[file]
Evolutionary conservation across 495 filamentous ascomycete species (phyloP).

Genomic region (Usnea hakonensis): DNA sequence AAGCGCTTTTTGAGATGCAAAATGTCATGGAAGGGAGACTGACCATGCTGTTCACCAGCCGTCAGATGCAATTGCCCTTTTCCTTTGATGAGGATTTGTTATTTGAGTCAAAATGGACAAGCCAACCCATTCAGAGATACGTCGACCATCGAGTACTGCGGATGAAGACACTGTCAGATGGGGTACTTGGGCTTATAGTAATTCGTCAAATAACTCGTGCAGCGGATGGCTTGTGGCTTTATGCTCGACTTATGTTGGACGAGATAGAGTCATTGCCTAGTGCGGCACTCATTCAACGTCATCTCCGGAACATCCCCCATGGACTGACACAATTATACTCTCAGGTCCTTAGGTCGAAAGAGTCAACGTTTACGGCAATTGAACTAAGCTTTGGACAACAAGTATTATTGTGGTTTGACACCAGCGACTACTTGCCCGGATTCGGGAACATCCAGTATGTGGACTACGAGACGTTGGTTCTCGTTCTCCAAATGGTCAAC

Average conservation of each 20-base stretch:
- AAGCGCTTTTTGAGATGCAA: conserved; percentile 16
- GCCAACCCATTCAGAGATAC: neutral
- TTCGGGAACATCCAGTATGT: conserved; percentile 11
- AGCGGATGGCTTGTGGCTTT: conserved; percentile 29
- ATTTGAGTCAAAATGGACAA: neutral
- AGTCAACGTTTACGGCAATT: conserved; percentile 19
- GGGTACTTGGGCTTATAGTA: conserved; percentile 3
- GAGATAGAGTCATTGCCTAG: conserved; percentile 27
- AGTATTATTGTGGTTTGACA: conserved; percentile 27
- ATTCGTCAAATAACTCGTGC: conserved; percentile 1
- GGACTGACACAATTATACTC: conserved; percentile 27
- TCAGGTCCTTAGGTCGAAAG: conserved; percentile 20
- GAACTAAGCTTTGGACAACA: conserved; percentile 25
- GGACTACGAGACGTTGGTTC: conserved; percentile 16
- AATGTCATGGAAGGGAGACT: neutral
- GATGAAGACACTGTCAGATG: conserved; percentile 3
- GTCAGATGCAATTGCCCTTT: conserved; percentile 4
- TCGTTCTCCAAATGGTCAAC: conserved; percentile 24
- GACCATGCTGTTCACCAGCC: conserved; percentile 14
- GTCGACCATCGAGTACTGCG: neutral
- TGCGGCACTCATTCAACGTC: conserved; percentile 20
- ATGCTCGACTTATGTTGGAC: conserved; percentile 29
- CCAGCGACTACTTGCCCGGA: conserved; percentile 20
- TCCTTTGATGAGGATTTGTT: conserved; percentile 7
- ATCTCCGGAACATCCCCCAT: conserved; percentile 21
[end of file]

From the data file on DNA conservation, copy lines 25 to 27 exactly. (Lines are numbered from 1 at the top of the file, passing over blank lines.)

- ATGCTCGACTTATGTTGGAC: conserved; percentile 29
- CCAGCGACTACTTGCCCGGA: conserved; percentile 20
- TCCTTTGATGAGGATTTGTT: conserved; percentile 7